Longitude 78 West (1965)

Arriving at that infamously difficult fourth instalment, BlogalongaBond joins Sean Connery as he comes ever closer to facing off with the as yet faceless Ernst Stavro Blofeld. Better than expected, Thunderball thankfully isn’t all wet boxer shorts and malfunctioning orthopaedic machines.

Blofeld (Anthony Dawson), fresh from another pussy pampering session, has decided to get real – radiating the world’s gold was soo last Thursday – and steal a nuke. Acquiring the identity of a NATO pilot and gassing the rest of his crew, a sergically altered Angelo Palazzi (Paul Stassino) steals an armed aircraft and drops it into the sea, only to be killed off by SPECTRE agent Number 2 (Adolfo Celi). James Bond (Sean Connery), at a health spa after sufferring an injury on his last assignment, witnesses the dead pilot’s body being moved in between assassination attempts. Later recruited to find the missing bomb, Bond recognises the pilot, who was seen boarding the jet, as the corpse from the spa and sets off to the Bahamas in pursuit.

However much I’ve enjoyed the Bond series to date, witnessing the character grow from his humble beginnings into a shameless cheesefest that values invisible cars over logic and character, since the start of this blogalongafranchise I have nevertheless experienced somewhat of a detachment with the material encountered to date. Maybe it’s the fact that I leaving the exercise until the last night of every month, or perhaps I have simply reached THAT age where you are supposed to fall asleep during films, but the ridiculous plotting and character overload of these early instalments has consistently left me playing catch up. Boasting a room full of look-a-like evil-doers (though one of them is handily wearing a patch), a veritable smorgasbord of sexual conquests (willing or otherwise), and using identity theft as one of its primary plot points, Thunderball almost proved too much for my sleep-deprived and caffeine ridden attention span. Thank God I watched it again.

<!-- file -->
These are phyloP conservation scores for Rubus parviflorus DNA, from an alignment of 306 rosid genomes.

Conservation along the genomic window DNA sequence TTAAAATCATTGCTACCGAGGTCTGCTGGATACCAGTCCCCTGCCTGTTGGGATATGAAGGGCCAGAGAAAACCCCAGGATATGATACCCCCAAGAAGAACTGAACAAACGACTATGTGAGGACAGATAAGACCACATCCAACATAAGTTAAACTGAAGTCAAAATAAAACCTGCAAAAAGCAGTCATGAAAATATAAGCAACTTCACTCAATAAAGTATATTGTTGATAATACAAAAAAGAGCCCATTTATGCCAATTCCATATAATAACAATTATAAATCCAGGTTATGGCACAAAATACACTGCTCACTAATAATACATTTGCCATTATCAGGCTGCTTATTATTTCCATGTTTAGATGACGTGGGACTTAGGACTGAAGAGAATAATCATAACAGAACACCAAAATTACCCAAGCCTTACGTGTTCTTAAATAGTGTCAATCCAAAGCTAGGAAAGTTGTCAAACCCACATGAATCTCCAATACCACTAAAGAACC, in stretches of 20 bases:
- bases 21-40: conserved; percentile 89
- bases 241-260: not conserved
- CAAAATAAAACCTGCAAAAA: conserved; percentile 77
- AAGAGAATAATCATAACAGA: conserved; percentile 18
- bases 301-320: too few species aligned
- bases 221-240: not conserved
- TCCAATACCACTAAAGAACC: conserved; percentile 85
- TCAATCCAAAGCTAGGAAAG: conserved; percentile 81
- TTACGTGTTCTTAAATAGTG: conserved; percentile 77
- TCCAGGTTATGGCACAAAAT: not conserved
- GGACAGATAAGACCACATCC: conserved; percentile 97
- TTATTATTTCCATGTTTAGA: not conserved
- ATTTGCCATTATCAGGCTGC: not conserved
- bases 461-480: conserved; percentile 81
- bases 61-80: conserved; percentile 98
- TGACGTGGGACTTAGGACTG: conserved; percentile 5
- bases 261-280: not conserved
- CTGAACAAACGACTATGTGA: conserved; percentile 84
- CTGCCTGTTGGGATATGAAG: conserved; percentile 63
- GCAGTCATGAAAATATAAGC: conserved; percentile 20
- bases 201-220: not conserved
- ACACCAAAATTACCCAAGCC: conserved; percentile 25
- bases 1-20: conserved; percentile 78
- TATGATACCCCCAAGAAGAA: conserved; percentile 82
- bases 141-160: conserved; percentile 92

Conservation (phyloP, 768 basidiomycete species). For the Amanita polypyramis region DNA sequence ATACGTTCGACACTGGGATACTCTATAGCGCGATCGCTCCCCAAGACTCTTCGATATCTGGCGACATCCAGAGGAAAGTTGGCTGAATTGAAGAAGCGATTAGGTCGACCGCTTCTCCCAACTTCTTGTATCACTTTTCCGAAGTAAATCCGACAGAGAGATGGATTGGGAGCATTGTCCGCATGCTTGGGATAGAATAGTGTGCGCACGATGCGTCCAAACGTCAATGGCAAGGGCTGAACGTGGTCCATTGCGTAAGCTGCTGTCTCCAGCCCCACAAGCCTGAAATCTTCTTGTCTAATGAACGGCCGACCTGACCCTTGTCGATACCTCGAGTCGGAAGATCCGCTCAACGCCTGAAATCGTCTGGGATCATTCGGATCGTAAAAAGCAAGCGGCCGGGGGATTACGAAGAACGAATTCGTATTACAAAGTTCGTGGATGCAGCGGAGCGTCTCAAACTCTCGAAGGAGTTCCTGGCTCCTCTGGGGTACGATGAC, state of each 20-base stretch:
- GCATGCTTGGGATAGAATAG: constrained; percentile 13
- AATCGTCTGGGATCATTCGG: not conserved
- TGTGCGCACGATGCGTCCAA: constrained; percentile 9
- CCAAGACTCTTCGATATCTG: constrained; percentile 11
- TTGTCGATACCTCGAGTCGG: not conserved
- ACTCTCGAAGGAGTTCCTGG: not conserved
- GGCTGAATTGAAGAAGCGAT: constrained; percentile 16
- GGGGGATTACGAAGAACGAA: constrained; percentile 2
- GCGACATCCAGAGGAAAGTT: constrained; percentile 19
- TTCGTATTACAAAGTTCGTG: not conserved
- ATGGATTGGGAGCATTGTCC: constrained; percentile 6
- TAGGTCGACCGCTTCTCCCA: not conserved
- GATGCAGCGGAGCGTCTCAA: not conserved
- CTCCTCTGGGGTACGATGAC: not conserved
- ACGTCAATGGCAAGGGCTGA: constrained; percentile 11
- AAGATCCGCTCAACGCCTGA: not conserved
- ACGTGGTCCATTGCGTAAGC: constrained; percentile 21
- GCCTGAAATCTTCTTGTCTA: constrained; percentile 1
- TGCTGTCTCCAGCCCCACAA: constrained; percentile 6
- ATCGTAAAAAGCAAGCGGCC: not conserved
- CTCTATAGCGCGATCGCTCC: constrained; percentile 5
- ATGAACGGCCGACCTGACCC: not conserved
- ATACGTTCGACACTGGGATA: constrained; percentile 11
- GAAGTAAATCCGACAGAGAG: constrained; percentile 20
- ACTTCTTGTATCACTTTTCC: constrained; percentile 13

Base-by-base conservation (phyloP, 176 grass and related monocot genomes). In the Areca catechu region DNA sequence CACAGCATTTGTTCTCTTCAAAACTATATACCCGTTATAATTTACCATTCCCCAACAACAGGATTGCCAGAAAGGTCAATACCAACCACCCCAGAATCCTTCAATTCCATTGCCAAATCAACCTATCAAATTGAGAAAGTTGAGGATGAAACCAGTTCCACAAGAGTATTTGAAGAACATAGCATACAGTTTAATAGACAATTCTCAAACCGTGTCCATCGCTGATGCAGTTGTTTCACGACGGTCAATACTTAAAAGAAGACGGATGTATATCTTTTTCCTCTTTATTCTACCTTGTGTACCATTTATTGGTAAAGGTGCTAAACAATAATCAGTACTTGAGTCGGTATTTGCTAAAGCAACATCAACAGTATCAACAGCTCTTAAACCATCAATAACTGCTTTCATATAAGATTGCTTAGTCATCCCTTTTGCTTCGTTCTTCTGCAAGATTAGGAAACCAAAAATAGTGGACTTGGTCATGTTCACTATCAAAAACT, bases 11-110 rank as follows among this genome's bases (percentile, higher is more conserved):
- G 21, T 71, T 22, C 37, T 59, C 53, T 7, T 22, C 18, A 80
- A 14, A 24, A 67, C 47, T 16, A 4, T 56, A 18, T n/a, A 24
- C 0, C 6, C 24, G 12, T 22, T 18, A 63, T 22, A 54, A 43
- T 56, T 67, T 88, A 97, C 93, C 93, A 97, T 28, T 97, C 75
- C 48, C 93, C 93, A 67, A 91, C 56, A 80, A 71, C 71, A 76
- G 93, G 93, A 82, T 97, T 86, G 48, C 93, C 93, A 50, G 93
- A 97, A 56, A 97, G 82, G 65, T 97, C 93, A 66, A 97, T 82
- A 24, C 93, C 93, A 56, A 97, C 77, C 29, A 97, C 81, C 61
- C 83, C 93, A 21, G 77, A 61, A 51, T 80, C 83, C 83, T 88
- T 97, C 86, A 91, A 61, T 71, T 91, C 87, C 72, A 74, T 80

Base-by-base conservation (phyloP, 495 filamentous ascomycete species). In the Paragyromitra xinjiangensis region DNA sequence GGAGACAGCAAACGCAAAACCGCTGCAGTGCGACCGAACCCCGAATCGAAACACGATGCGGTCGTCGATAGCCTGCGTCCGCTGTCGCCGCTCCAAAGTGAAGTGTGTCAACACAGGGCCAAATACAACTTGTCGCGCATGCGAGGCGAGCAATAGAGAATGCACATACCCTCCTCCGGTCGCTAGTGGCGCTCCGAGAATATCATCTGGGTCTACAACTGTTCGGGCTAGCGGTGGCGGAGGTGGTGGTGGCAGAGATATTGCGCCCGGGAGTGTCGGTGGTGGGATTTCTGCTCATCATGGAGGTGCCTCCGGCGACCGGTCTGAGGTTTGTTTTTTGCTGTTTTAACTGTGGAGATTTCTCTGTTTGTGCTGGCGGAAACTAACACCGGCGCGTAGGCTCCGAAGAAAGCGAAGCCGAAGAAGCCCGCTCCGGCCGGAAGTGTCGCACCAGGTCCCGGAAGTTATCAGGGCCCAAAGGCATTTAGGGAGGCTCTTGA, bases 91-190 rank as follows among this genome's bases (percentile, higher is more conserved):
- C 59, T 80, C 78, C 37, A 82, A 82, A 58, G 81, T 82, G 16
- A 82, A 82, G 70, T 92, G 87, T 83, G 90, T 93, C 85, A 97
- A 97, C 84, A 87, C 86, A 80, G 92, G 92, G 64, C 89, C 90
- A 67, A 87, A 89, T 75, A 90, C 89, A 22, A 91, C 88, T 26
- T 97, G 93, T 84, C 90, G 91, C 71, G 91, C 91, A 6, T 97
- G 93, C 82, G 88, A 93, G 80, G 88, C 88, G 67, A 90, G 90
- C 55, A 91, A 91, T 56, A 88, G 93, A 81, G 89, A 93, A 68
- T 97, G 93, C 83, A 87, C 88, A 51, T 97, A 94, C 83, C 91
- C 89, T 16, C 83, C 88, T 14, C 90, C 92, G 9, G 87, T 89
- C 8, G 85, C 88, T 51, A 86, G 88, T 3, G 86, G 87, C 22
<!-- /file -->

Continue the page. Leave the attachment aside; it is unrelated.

While Goldfinger showed that the series had found its cheesy bone, and while Thunderball suggests that there might still be some fine tuning to be done, I can’t but help feel that Thunderball has earnt itself an unfairly bad rap – often considered as it is to be the first true dud in a frachchise positively riddled with them. While it undoubtedly takes the character’s dubious relationship with reality to the next level – boasting cross-dessing assassins and jetpacks before even the opening song has been sung – hey, at least Sean Connery’s not wearing a plastic duck on his head.

From Tom Jones’ dizzying title song – the final note of which allegedly left the singer navigating a spinning room – to the numerous underwater action sequences that finish the film, Thunderball is easily the most shamelessly entertaining Bond film to date. With a a script-full of one liners and a swimming pool full of sharks, I found myself feeling nostalgic for the days when nuclear fighter-jets could safely land in the ocean and Q performed house visits wearing his favourite Hawaiian shirt. You’d never see a compactable jet-pack in the most contemporary incarnation of the character, and more’s the pity.

That said, Bond doesn’t jump the proverbial (and not-so proverbial) shark without losing his balance on a few occasions. The harmless fun practically propagated by Thunderball does get a little ahead of itself at times. Whether it’s the uncomfortable misogyny of physiotherapist Patricia Fearing’s (Molly Peters) mouth-rape or the unintentional hilarity of Count Lippe’s (Guy Doleman) attempted assassination by spinal traction, Thunderball often lacks the iconic familiarity of its preceding instalments. As Bond stumbles over his cover story in an endearingly half-hearted attempt at keeping his secret identity from Fearing, however, such infamy ceases to matter. This, incredibly, is Bond unadulterated.

All in all then, I couldn’t help but love Thunderball‘s simplicity; set as it is in a world where evil-doers wear eye patches and keep sharks, and in which nuclear threat is still used to attain diamond wealth. If this is the direction the series is taking then count me in. As long as Blofeld has a pussy to stroke, I’ll be there with my best crackers and the biggest cheese knife I can find.


About popcornaddiction
I am a psychology graduate, a News Writer for HeyUGuys/BestforFilm and, most importantly, a hopeless popcorn addict.

One Response to Longitude 78 West (1965)

  1. Pingback: April 2011 – Pickled for posterity. « popcornaddict

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